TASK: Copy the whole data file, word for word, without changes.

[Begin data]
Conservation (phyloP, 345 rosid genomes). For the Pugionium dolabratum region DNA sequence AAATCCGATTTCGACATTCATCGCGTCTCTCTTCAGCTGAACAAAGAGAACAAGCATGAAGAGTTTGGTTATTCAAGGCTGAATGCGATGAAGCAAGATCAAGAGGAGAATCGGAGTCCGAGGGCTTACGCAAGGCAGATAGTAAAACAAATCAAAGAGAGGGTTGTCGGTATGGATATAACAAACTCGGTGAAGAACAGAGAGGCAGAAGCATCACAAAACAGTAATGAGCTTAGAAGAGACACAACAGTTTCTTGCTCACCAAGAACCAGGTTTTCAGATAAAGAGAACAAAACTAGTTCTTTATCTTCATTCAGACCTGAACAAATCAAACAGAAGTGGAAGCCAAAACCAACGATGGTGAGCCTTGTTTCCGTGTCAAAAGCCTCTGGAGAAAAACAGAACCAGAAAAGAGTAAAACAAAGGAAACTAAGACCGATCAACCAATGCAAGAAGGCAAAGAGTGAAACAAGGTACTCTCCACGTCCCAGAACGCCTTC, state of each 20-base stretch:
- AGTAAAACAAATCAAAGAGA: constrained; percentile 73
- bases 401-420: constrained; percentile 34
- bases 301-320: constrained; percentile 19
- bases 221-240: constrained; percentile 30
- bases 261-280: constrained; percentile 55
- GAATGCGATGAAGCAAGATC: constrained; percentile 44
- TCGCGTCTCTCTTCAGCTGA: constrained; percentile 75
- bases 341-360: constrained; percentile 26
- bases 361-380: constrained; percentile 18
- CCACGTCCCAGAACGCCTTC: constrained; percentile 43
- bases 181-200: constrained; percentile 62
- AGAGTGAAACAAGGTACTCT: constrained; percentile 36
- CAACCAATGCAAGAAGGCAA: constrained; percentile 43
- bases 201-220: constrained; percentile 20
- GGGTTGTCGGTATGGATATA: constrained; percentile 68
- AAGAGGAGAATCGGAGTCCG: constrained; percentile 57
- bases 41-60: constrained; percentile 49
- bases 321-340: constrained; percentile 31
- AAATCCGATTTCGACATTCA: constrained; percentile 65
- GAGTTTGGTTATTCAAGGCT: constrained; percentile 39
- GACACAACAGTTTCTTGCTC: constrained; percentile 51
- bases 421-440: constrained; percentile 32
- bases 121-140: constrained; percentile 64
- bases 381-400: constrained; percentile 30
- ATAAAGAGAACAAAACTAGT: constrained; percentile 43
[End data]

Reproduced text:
Conservation (phyloP, 345 rosid genomes). For the Pugionium dolabratum region DNA sequence AAATCCGATTTCGACATTCATCGCGTCTCTCTTCAGCTGAACAAAGAGAACAAGCATGAAGAGTTTGGTTATTCAAGGCTGAATGCGATGAAGCAAGATCAAGAGGAGAATCGGAGTCCGAGGGCTTACGCAAGGCAGATAGTAAAACAAATCAAAGAGAGGGTTGTCGGTATGGATATAACAAACTCGGTGAAGAACAGAGAGGCAGAAGCATCACAAAACAGTAATGAGCTTAGAAGAGACACAACAGTTTCTTGCTCACCAAGAACCAGGTTTTCAGATAAAGAGAACAAAACTAGTTCTTTATCTTCATTCAGACCTGAACAAATCAAACAGAAGTGGAAGCCAAAACCAACGATGGTGAGCCTTGTTTCCGTGTCAAAAGCCTCTGGAGAAAAACAGAACCAGAAAAGAGTAAAACAAAGGAAACTAAGACCGATCAACCAATGCAAGAAGGCAAAGAGTGAAACAAGGTACTCTCCACGTCCCAGAACGCCTTC, state of each 20-base stretch:
- AGTAAAACAAATCAAAGAGA: constrained; percentile 73
- bases 401-420: constrained; percentile 34
- bases 301-320: constrained; percentile 19
- bases 221-240: constrained; percentile 30
- bases 261-280: constrained; percentile 55
- GAATGCGATGAAGCAAGATC: constrained; percentile 44
- TCGCGTCTCTCTTCAGCTGA: constrained; percentile 75
- bases 341-360: constrained; percentile 26
- bases 361-380: constrained; percentile 18
- CCACGTCCCAGAACGCCTTC: constrained; percentile 43
- bases 181-200: constrained; percentile 62
- AGAGTGAAACAAGGTACTCT: constrained; percentile 36
- CAACCAATGCAAGAAGGCAA: constrained; percentile 43
- bases 201-220: constrained; percentile 20
- GGGTTGTCGGTATGGATATA: constrained; percentile 68
- AAGAGGAGAATCGGAGTCCG: constrained; percentile 57
- bases 41-60: constrained; percentile 49
- bases 321-340: constrained; percentile 31
- AAATCCGATTTCGACATTCA: constrained; percentile 65
- GAGTTTGGTTATTCAAGGCT: constrained; percentile 39
- GACACAACAGTTTCTTGCTC: constrained; percentile 51
- bases 421-440: constrained; percentile 32
- bases 121-140: constrained; percentile 64
- bases 381-400: constrained; percentile 30
- ATAAAGAGAACAAAACTAGT: constrained; percentile 43